Weaver - yes border bitches are as hard as nails! And so cute...funny, cheeky, well behaved (most of the time...). We haven't done anything to her fur just yet. When we meet other owners some talk a lot about the stripping/plucking business (and some don't) but we've never had a border t before so we thought we'd just leave it and see what happens (a bit like I do with my own hair...sadly!). She's not that furry (the dog). I saw a 'stripped' one the other day and it looked freezing!

Fiendish...what to feel...indeed. We help each other on as best we can.

And Swiss...we're not that far from the Grassic Gibbon centre (in fact they sell my book as well as lots of his which is very nice of them). I've read 'Sunset Song' which I loved. It's a huge book...if you know what I mean...all of life is in it.

hope said...

Wow...a vacation at my fingertips. Thanks!

I'm with poetikat: Small Girl is probably just as beautiful when facing her as her red hair. I always wanted red hair just that color! Long story....or a possible post.

Thanks for giving the day some color.

Rachel Fox said...

Yes I would have loved that hair myself too! When I was 16/17 I used to henna my hair that colour...and get it curled. Of course SG can't wait to be a teenager to dye hers black and straighten it!

I was looking for a picture of it down in full curly mode but the plaits one was the best one I could find. She gets the red from her Dad but also on my side my maternal Grandma was a glamorous red-haired flapper in the 1920s.

Dave King said...

You didn't need to write long, the images spoke for themselves

Rachel Fox said...

Thanks, Dave. Maybe I'll put a few more photos on here now and again!

Unknown said...

Great pics: I love the variety of them.

SG has a beautiful colour of hair - classy!

Rachel Fox said...

You'd need a bit more snow to make your family I think Barbara! We've got snow here today in fact so SG is all excited about getting a white xmas this year (maybe).

Art Durkee said...

My sister's hair looked just like Small Girl's, when my sister was that same age. We're of Irish/Norwegian descent, but those redhead genes did travel all over the North.

There are several places along the Pacific coast, in Oregon and northern California, that have sea-arches like your Elephant Rock. I find them all to be very magical, beautiful places. I'm sure I'd love yours, too. Thanks.

Rachel Fox said...

So is Durkee a real name or a pen one? I've never heard it before.

Your photos are so spectacular - I'm glad you've enjoyed some of mine too. I think it was partly looking at all your views that made me think of putting these up.


Anonymous said...

It seems that Angus is a lovely remote place, Rachel. Somewhere you can BREATHE. Is it a village or even more rural than that? I love London but I love space and nature and quiet too. If only my home faced London on one side and somewhere remote, scenic and deserted (and very warm too) on the other side.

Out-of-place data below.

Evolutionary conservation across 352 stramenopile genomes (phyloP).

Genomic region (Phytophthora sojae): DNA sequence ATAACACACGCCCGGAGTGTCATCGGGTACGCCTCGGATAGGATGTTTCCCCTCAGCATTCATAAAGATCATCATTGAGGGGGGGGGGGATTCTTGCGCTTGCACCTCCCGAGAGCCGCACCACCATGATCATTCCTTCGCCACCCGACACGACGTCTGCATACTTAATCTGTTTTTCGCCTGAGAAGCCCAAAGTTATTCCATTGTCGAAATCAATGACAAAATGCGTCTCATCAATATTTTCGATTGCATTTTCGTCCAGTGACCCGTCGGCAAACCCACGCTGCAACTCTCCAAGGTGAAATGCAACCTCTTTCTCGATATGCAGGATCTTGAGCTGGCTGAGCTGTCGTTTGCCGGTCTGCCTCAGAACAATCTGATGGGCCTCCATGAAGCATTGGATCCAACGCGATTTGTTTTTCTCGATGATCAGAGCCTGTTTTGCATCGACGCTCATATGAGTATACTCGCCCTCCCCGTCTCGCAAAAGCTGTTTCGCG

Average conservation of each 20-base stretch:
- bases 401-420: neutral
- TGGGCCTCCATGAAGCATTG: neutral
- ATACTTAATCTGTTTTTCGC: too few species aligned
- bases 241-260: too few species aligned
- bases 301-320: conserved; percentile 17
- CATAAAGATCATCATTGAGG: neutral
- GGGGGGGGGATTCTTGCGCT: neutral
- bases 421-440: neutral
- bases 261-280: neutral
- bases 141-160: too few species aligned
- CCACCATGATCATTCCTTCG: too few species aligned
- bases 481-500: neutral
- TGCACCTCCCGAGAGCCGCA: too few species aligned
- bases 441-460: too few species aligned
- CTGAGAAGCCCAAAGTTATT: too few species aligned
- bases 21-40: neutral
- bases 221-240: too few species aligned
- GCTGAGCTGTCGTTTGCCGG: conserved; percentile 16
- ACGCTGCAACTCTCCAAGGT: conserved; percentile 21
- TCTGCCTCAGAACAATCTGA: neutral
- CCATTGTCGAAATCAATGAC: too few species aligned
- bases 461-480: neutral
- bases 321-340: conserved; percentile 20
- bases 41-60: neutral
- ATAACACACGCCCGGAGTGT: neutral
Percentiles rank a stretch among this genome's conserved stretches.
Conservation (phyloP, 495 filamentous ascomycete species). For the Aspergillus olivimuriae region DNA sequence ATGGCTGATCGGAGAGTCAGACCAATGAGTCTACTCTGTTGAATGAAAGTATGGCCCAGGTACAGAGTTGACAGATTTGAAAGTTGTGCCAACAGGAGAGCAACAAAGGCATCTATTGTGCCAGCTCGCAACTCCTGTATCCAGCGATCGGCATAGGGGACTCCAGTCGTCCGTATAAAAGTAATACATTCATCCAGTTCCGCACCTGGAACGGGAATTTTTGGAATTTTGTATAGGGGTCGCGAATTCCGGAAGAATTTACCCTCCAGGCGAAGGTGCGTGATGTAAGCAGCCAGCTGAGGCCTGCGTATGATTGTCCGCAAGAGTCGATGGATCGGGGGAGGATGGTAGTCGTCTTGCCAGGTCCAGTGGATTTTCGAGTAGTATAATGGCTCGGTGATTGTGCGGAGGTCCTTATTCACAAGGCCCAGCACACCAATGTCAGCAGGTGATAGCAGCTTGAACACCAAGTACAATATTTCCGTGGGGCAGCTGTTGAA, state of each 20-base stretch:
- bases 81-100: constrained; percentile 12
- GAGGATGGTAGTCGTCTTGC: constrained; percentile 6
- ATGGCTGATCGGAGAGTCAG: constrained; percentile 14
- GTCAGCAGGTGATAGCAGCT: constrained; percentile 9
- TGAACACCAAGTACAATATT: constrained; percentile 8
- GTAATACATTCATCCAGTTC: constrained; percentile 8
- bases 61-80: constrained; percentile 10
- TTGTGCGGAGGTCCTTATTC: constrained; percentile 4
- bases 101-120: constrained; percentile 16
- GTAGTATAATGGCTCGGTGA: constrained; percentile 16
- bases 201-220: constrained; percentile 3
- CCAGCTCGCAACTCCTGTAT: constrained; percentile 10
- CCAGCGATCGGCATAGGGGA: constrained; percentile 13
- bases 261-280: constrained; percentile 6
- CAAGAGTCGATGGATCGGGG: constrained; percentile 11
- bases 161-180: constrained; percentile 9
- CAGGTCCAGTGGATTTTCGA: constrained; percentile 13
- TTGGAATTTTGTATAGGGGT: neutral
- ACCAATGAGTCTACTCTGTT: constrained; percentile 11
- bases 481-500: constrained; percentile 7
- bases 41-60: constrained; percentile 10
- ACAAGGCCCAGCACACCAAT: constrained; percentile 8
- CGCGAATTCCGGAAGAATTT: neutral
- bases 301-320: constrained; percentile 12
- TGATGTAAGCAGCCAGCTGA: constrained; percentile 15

Rachel Fox said...

It is a mixture here...remote in some ways but also close enough to cities (Dundee and Aberdeen) to not feel that far from modern life. It's also on a main railway line (beautiful journey in fact - a lot of it along the coast) so we can get about OK and not feel everything else is too far away. Angus has no big cities of its own though (our nearest town Montrose is approx 10,000 people) so it is a small town county and all that that implies (less traffic, for example).
You're right about the breathing. I lived in Leeds (or nearby) from 1989-2002 and lived the city life to death (more or less). I did get to the point where breathing (and lots of other basic things) just stopped functioning... but there lots of reasons for that and not all of them things to be proud of! I was brought up in small towns (in the NE England) so maybe that's one reason the city wasn't for me in the end (I did live in London too for a couple of years back when I was a teenager). Sometimes I miss the choice of stuff to do and places to go out (for films, food etc.) but a weekend in Edinburgh is usually enough and I'm glad to get back to the quiet and space. I don't know if I will always feel this way but for now we love it here. I sometimes worry that Small Girl is a long way from much of her family (cousins etc.) but you can't have everything, I suppose!

Rachel Fox said...

P.s. We live in a village (quite a big one) on the edge of Montrose. It has a school and a shop and a pub. As I don't drive right now living right out in the wilds is not really an option.